Steve Wilson

I have never held back vociferous disparagement of this date on the calendar, and I have no intention of abandoning that position at this late time in life. Today, as you all are aware, is the Winter Solstice; the shortest amount of daylight is available on this day and conversely it is followed by the longest hours of darkness. This is really no way to run the Universe, or at least Earth’s little part of it, but no one asked for my input so this is what you get. Were I to have my way, this day would be worlds different (pun intended).

Had any consultations taken place I would have never allowed that 23.4-degree tilt of the Earth’s axis, or at least lessened it a dozen degrees or so. Now, granted that our little planet would be far different without that tilt, for instance the Equator would be so hot very few humans would choose to call that particular latitude desirable and all weather would never vary much, maybe a few degrees due to weather patterns, which would also be a whole new ballgame.

Still, this yearly adjusting to warmer and cooler weather and longer and shorter days and nights is a pain in the tookus; especially for those of us who prefer constancy to disruption. An equal number of hours, 12 to be nearly exact, of sunshine and starshine sound real nice to me; no adjusting required. Also, I am not a fan of cold weather, which is any temperature lower than 80 degrees F., and scientists figure the latitudes in which the Central Coast of California lies would never seen temps below around 78 degrees. Now you’re talking.

But, there is nothing to be done about the planet’s situation in the Solar System, with the exception that humans may someday blow the whole shebang to Kingdom Come, so I will enjoy what limited hours are available this solstice and suggest you all do the same.

I would note today has not altogether been a bummer over the years for no other reason than it was an old buddy’s birthday, and though I have not attended that celebration in some years now, as he has been comfortably ensconced down in Mexico for over a decade in the old but beautiful cathedral town of San Miguel de Allende, I still wish to convey this: Happy 71st Birthday, Stephen Carl Clark; many happy returns amigo.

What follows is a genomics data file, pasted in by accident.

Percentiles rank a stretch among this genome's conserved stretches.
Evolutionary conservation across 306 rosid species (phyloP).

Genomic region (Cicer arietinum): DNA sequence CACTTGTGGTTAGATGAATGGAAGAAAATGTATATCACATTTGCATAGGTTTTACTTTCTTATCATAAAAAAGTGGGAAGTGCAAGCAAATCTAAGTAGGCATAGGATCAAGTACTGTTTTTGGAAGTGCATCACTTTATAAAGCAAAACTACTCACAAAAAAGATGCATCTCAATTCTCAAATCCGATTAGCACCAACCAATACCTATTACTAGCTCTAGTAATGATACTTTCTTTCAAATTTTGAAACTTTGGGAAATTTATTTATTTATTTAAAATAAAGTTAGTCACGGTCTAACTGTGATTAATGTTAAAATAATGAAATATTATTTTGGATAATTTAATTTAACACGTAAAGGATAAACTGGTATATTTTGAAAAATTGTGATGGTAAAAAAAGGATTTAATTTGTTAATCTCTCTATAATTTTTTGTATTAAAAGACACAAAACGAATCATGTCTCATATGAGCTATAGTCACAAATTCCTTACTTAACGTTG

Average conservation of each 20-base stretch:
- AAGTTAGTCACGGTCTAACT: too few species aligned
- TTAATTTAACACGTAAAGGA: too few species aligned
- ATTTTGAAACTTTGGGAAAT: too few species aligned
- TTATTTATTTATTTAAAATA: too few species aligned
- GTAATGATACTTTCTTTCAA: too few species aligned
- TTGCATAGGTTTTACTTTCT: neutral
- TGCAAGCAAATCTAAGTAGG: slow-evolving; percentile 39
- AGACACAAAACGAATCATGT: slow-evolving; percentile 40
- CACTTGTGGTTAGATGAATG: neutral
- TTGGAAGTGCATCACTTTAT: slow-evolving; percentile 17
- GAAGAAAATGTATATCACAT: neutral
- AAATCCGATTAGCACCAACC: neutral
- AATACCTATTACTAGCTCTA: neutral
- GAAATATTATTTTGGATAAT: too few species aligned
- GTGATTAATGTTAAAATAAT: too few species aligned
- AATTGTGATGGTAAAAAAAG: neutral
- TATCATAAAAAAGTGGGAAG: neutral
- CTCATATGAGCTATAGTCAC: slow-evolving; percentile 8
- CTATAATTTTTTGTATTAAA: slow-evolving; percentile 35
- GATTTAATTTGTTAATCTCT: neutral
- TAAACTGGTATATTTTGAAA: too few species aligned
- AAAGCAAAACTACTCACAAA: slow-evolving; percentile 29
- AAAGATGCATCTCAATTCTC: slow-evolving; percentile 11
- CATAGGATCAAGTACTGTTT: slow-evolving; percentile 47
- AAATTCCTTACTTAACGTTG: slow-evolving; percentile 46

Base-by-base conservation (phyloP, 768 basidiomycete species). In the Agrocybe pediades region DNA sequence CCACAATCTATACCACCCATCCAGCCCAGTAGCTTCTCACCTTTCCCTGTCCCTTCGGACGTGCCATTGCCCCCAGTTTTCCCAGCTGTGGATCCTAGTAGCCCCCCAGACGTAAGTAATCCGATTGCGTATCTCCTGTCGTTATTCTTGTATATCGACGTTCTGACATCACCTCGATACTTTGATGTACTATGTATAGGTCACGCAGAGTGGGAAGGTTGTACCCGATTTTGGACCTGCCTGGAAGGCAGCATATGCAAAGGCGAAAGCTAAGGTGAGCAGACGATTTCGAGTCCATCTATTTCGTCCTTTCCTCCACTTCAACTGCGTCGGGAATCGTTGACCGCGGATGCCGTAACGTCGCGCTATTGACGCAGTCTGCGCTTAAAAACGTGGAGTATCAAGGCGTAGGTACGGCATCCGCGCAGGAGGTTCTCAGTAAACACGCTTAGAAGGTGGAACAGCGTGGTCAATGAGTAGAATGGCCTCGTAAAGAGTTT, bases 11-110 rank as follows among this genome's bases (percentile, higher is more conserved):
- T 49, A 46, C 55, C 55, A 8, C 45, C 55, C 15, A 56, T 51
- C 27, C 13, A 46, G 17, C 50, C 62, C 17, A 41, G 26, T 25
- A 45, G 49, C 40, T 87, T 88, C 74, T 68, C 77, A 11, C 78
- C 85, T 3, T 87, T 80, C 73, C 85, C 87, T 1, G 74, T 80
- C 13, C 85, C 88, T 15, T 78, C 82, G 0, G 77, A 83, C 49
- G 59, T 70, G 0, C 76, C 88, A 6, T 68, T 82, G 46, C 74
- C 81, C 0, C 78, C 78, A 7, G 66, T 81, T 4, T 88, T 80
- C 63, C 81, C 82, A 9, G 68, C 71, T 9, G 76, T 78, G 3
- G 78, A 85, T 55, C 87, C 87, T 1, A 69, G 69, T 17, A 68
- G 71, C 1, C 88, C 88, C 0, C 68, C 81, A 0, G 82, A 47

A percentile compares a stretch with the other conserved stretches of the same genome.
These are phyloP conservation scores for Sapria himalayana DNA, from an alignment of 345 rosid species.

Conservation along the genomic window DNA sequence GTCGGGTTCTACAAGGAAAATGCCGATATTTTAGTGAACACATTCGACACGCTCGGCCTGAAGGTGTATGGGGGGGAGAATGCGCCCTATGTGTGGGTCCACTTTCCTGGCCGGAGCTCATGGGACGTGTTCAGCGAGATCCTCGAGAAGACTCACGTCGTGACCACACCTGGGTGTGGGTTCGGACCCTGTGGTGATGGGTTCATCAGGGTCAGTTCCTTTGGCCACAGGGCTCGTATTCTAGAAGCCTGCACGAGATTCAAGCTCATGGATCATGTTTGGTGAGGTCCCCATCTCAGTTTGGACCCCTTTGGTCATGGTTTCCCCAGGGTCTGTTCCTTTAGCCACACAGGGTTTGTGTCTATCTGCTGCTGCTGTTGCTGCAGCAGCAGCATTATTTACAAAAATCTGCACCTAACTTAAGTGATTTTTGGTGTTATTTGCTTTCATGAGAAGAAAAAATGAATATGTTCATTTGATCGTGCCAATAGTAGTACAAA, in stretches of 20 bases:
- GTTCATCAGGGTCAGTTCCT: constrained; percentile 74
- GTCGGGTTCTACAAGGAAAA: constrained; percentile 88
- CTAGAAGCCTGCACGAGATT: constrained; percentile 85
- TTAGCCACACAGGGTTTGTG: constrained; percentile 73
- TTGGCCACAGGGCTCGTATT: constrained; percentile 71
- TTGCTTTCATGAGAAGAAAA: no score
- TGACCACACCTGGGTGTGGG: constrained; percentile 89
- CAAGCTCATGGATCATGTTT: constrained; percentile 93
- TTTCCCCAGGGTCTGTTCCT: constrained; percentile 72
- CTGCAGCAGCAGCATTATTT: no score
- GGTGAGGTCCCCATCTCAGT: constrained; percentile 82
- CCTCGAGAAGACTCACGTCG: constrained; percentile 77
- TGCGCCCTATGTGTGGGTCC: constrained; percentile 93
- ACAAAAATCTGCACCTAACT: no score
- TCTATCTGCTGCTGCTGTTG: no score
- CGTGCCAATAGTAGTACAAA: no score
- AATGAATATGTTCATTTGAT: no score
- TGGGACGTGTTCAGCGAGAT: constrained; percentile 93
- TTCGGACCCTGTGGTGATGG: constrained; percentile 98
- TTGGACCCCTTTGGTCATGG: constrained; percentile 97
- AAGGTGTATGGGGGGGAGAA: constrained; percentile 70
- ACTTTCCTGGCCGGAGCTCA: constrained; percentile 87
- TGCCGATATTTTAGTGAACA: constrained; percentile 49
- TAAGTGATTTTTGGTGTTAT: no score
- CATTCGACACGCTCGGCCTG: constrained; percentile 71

In Greenfield the other day, a sudden recall of memory, a pleasant one, flashed onto my mind’s eye as I passed by my old elementary campus and saw a parking lot full of cars and buildings that were once grass playgrounds and asphalt basketball courts. I waxed nostalgic thinking about two specific times, both occurring this time of the season, when that field of grass was site of annual football games.

During Thanksgiving and Christmas breaks many of us in the 8-to-14-year range would make our way from houses on Third to 11th streets to that square field of battle and play a rousing game of combination football; that is the younger kids were “touched” tackled and older kids were “tackled” tackled. Those were wonderful games, often more than one during the longer Christmas Vacation and always on the first day of the New Year. And if rain had rendered the grass soft and squishy, all the better because for gladiators of the game there’s nothing like being covered in mud to ring in the New Year.


As we, and by “we” I mean a simple majority of those who were or are aligned with the Christian religion, near the time when celebration takes place regarding the birth of a person prophesied in the Old Testament of the Bible, a messiah, a savior. It has been such for many people for many years now. But it is not the only celebration held at the end of a solar year.

At sunset this past Sunday the Jewish world began their eight-day celebration of Hanukkah, known also as the Festival of Lights. The story of how this commemorative time became one of the annual Jewish holy celebrations is one of war, as are many Old Testament-era stories; a war waged by a man and his sons to regain possession of a temple wrested from the people by an enemy nation. With only enough holy oil to keep the Temple lantern burning for one night the oil lasted for eight nights until the arrival of enough holy oil to keep the Temple lit and alive. Hanukkah in America is celebrated somewhat differently than in Europe due to its proximity to Christmas but the traditional eight-candle menorah is still a central part.

There is more to the story of Hanukkah of course, but the lighting of one candle for eight days seemed to me to be a simple and peaceful way to pay respects to that creative entity that in essence all religions ultimately look to for guidance and comfort and existence. For that reason, I went upon a quest to purchase a small menorah and after some very frustrating attempts at four locations in Salinas, a god-awful place to drive during this rabid shopping orgy they call Commercial Christmas, I returned empty handed. I had waited too long to order one online, they cost anywhere from $9.99 to $6,999.99, and though “oh, well; next year” when a friend offered one for use this season.

A glance at the wall clock shows it is 4:37 a.m. (Saturday, four days ago) so I have around 35 hours to purchase candles enough to last the span of time and that may prove to be a problem; not a wide selection of menorah candles in this part of the world. Nonetheless, I will make the attempt and hopefully join in with millions of others in this one little part of a larger celebration.

May you have a very Merry Christmas. Take care. Peace.

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King City and Greenfield columnist Steve Wilson may be reached at [email protected].


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